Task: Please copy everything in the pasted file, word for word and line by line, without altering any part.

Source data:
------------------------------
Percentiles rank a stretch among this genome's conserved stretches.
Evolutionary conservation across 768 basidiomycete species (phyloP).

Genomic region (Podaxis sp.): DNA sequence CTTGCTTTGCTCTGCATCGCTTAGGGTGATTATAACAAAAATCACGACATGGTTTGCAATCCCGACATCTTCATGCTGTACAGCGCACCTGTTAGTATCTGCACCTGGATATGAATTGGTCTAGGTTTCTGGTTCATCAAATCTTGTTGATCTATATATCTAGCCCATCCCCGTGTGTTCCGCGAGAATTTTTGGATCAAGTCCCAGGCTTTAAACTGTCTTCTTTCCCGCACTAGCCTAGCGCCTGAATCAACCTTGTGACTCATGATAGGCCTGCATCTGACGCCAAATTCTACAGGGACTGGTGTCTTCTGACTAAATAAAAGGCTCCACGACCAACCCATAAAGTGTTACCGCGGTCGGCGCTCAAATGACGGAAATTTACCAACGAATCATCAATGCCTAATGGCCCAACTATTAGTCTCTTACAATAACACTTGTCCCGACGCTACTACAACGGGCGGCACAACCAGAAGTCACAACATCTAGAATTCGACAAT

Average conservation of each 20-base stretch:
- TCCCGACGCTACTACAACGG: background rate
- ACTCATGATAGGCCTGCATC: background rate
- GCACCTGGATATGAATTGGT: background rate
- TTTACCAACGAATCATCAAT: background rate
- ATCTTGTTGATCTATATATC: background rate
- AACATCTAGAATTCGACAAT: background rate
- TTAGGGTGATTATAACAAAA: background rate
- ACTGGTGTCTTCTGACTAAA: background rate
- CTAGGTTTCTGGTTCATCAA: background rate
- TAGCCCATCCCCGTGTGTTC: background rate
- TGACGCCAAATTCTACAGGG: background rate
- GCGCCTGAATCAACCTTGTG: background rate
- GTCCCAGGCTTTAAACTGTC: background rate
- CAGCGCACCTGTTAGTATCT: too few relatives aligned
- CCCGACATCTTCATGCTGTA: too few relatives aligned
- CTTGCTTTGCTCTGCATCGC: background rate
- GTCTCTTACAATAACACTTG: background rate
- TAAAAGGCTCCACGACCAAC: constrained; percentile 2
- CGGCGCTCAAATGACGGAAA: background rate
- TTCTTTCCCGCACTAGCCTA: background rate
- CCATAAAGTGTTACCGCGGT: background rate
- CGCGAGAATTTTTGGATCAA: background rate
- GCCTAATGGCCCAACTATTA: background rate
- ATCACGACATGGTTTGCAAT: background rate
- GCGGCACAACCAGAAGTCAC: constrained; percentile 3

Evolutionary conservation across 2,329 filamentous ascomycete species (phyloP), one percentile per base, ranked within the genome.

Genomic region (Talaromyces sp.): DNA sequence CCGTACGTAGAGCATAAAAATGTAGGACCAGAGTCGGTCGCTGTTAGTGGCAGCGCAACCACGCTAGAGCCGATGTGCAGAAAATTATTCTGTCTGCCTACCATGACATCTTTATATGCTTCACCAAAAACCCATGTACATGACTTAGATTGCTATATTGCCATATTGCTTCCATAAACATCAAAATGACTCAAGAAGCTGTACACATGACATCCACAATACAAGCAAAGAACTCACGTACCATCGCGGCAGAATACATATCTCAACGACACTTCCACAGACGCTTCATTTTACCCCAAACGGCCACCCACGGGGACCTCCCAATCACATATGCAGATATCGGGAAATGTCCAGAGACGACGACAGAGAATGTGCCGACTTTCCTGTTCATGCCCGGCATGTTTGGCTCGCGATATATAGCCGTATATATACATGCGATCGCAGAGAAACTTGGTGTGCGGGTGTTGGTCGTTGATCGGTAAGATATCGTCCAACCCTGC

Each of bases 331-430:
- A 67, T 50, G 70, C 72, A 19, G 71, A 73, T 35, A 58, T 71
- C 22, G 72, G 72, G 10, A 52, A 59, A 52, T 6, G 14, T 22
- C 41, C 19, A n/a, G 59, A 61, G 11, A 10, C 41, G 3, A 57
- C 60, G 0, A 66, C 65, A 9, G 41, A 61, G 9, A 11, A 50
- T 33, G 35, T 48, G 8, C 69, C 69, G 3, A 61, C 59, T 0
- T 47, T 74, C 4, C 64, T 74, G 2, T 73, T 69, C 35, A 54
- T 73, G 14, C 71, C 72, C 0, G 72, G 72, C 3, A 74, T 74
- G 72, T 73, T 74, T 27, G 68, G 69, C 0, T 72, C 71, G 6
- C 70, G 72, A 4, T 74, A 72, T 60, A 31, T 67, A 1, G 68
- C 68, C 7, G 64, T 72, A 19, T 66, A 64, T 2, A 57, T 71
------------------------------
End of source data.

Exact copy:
Percentiles rank a stretch among this genome's conserved stretches.
Evolutionary conservation across 768 basidiomycete species (phyloP).

Genomic region (Podaxis sp.): DNA sequence CTTGCTTTGCTCTGCATCGCTTAGGGTGATTATAACAAAAATCACGACATGGTTTGCAATCCCGACATCTTCATGCTGTACAGCGCACCTGTTAGTATCTGCACCTGGATATGAATTGGTCTAGGTTTCTGGTTCATCAAATCTTGTTGATCTATATATCTAGCCCATCCCCGTGTGTTCCGCGAGAATTTTTGGATCAAGTCCCAGGCTTTAAACTGTCTTCTTTCCCGCACTAGCCTAGCGCCTGAATCAACCTTGTGACTCATGATAGGCCTGCATCTGACGCCAAATTCTACAGGGACTGGTGTCTTCTGACTAAATAAAAGGCTCCACGACCAACCCATAAAGTGTTACCGCGGTCGGCGCTCAAATGACGGAAATTTACCAACGAATCATCAATGCCTAATGGCCCAACTATTAGTCTCTTACAATAACACTTGTCCCGACGCTACTACAACGGGCGGCACAACCAGAAGTCACAACATCTAGAATTCGACAAT

Average conservation of each 20-base stretch:
- TCCCGACGCTACTACAACGG: background rate
- ACTCATGATAGGCCTGCATC: background rate
- GCACCTGGATATGAATTGGT: background rate
- TTTACCAACGAATCATCAAT: background rate
- ATCTTGTTGATCTATATATC: background rate
- AACATCTAGAATTCGACAAT: background rate
- TTAGGGTGATTATAACAAAA: background rate
- ACTGGTGTCTTCTGACTAAA: background rate
- CTAGGTTTCTGGTTCATCAA: background rate
- TAGCCCATCCCCGTGTGTTC: background rate
- TGACGCCAAATTCTACAGGG: background rate
- GCGCCTGAATCAACCTTGTG: background rate
- GTCCCAGGCTTTAAACTGTC: background rate
- CAGCGCACCTGTTAGTATCT: too few relatives aligned
- CCCGACATCTTCATGCTGTA: too few relatives aligned
- CTTGCTTTGCTCTGCATCGC: background rate
- GTCTCTTACAATAACACTTG: background rate
- TAAAAGGCTCCACGACCAAC: constrained; percentile 2
- CGGCGCTCAAATGACGGAAA: background rate
- TTCTTTCCCGCACTAGCCTA: background rate
- CCATAAAGTGTTACCGCGGT: background rate
- CGCGAGAATTTTTGGATCAA: background rate
- GCCTAATGGCCCAACTATTA: background rate
- ATCACGACATGGTTTGCAAT: background rate
- GCGGCACAACCAGAAGTCAC: constrained; percentile 3

Evolutionary conservation across 2,329 filamentous ascomycete species (phyloP), one percentile per base, ranked within the genome.

Genomic region (Talaromyces sp.): DNA sequence CCGTACGTAGAGCATAAAAATGTAGGACCAGAGTCGGTCGCTGTTAGTGGCAGCGCAACCACGCTAGAGCCGATGTGCAGAAAATTATTCTGTCTGCCTACCATGACATCTTTATATGCTTCACCAAAAACCCATGTACATGACTTAGATTGCTATATTGCCATATTGCTTCCATAAACATCAAAATGACTCAAGAAGCTGTACACATGACATCCACAATACAAGCAAAGAACTCACGTACCATCGCGGCAGAATACATATCTCAACGACACTTCCACAGACGCTTCATTTTACCCCAAACGGCCACCCACGGGGACCTCCCAATCACATATGCAGATATCGGGAAATGTCCAGAGACGACGACAGAGAATGTGCCGACTTTCCTGTTCATGCCCGGCATGTTTGGCTCGCGATATATAGCCGTATATATACATGCGATCGCAGAGAAACTTGGTGTGCGGGTGTTGGTCGTTGATCGGTAAGATATCGTCCAACCCTGC

Each of bases 331-430:
- A 67, T 50, G 70, C 72, A 19, G 71, A 73, T 35, A 58, T 71
- C 22, G 72, G 72, G 10, A 52, A 59, A 52, T 6, G 14, T 22
- C 41, C 19, A n/a, G 59, A 61, G 11, A 10, C 41, G 3, A 57
- C 60, G 0, A 66, C 65, A 9, G 41, A 61, G 9, A 11, A 50
- T 33, G 35, T 48, G 8, C 69, C 69, G 3, A 61, C 59, T 0
- T 47, T 74, C 4, C 64, T 74, G 2, T 73, T 69, C 35, A 54
- T 73, G 14, C 71, C 72, C 0, G 72, G 72, C 3, A 74, T 74
- G 72, T 73, T 74, T 27, G 68, G 69, C 0, T 72, C 71, G 6
- C 70, G 72, A 4, T 74, A 72, T 60, A 31, T 67, A 1, G 68
- C 68, C 7, G 64, T 72, A 19, T 66, A 64, T 2, A 57, T 71